Hepatocyte Growth Factor Induces Invasion and Migration of Ovarian Cancer Cells by Decreasing the Expression of E-cadherin, β-catenin, and Caveolin-1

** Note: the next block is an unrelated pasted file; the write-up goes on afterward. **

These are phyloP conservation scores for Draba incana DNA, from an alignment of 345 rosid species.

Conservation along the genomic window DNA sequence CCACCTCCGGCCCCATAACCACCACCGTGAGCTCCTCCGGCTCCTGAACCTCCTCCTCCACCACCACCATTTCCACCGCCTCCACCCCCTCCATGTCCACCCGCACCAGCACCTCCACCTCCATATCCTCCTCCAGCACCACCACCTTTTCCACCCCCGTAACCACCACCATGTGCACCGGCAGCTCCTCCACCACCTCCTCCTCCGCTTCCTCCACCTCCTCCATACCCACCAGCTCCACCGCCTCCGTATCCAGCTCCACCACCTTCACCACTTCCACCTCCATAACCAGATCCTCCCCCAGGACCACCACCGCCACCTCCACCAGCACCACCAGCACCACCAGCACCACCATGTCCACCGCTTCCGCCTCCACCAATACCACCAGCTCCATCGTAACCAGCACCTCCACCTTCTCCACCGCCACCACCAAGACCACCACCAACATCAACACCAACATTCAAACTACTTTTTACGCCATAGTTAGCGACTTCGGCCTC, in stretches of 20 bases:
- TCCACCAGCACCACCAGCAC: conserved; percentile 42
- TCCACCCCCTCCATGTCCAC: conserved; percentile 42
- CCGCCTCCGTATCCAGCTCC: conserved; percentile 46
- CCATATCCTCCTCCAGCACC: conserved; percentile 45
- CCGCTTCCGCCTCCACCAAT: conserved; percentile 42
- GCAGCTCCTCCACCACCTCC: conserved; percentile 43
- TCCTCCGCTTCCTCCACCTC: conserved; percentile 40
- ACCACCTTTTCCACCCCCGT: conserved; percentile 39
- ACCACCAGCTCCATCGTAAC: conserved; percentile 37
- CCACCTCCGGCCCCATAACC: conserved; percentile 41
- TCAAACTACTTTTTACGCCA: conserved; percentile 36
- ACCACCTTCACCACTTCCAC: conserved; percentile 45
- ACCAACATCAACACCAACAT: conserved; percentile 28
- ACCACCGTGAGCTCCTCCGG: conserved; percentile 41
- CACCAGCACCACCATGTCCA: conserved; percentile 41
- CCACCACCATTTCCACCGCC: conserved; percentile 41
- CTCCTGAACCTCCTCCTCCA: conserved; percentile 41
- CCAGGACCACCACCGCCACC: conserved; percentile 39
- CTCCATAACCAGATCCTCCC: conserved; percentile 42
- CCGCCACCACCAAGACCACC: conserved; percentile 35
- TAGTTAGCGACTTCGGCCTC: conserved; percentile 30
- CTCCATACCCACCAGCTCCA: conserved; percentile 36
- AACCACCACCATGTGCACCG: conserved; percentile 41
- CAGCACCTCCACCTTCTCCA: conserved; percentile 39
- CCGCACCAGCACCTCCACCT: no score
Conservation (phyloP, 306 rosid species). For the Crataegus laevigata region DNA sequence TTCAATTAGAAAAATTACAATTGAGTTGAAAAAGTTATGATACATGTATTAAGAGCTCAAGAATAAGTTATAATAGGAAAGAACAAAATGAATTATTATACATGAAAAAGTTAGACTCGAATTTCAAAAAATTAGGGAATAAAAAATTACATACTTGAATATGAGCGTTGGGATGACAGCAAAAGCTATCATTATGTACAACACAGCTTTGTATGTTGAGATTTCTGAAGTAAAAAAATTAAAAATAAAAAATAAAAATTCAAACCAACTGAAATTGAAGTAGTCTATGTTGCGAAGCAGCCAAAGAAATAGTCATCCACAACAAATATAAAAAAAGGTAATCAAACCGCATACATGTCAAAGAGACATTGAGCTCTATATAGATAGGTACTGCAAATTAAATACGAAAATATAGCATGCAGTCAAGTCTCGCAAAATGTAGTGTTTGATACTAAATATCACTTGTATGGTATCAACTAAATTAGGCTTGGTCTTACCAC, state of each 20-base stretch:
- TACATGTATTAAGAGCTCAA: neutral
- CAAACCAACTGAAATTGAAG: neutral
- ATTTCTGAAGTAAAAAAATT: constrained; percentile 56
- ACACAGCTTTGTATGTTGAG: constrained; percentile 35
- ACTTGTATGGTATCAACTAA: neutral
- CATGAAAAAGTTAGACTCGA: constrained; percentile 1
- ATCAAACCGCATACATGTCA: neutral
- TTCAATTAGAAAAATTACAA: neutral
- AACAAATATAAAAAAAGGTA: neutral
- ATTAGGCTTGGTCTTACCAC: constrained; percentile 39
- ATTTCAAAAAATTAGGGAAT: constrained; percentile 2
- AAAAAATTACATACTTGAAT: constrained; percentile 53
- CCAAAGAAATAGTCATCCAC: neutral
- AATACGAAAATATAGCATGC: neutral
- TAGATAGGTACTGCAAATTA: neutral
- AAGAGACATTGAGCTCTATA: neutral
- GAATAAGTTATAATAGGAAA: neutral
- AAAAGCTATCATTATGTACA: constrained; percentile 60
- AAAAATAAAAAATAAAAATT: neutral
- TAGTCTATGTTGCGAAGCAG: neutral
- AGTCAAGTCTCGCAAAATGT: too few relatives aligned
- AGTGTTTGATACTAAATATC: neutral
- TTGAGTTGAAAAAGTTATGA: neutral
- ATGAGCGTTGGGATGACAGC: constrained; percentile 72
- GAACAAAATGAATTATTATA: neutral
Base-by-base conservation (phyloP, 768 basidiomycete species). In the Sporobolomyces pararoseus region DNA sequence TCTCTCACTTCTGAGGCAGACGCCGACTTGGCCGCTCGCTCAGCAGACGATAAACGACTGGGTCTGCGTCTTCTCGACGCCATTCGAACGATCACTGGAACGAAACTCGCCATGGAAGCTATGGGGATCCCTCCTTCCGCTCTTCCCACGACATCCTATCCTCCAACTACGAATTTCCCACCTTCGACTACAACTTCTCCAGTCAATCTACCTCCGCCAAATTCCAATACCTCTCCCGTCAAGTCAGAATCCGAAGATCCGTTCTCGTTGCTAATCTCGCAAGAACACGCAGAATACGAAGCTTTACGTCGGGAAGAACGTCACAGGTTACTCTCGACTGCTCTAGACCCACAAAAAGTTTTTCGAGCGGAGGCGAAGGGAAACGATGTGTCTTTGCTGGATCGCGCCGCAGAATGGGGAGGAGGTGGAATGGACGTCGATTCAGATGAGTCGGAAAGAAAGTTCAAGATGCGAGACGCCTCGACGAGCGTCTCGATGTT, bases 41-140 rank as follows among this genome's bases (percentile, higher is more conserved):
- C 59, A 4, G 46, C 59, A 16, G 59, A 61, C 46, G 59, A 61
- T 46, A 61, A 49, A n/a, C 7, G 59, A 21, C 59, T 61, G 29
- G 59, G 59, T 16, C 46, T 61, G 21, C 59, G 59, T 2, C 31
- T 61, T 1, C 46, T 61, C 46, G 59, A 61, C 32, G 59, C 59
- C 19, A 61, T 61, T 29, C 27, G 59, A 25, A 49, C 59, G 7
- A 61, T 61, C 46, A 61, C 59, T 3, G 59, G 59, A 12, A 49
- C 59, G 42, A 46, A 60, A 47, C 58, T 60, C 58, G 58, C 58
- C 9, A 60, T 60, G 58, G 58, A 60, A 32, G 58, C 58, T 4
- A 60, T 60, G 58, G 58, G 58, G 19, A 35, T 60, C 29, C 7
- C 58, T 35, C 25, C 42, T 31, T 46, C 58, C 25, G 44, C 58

Distant metastases are unusual occurrences at presentation and during the progression of epithelial ovarian cancer. There are no good clinical predictors of this phenomenon. In this study, we examined the role of hepatocyte growth factor (HGF) in cell metastasis in ovarian cancer HO8910 cells. We found that HGF has functions in biological processes essential to metastasis, including morphological remodeling, invasion and migration (P = 0.000, P = 0.001). Western blotting showed that in HGF treated group, the expression of E-cadherin, β-catenin, and caveolin-1 was decreased as compared with the control group (P = 0.000, P = 0.002, P = 0.000). Immunofluorescence staining demonstrated that the population of E-cadherin, β-catenin, and caveolin-1 at the cell membrane was downregulated. Reverse transcriptase polymerase chain reaction analysis revealed the decreased expression of E-cadherin, β-catenin, and caveolin-1 at the mRNA level. Our data indicated that HGF leads to downregulation of E-cadherin, β-catenin, and caveolin-1, disassembly of cell–cell contacts, and invasion and migration enhancement in human ovarian cancer cells. Anat Rec 293:1125–1133, 2010. © 2010 Wiley-Liss, Inc.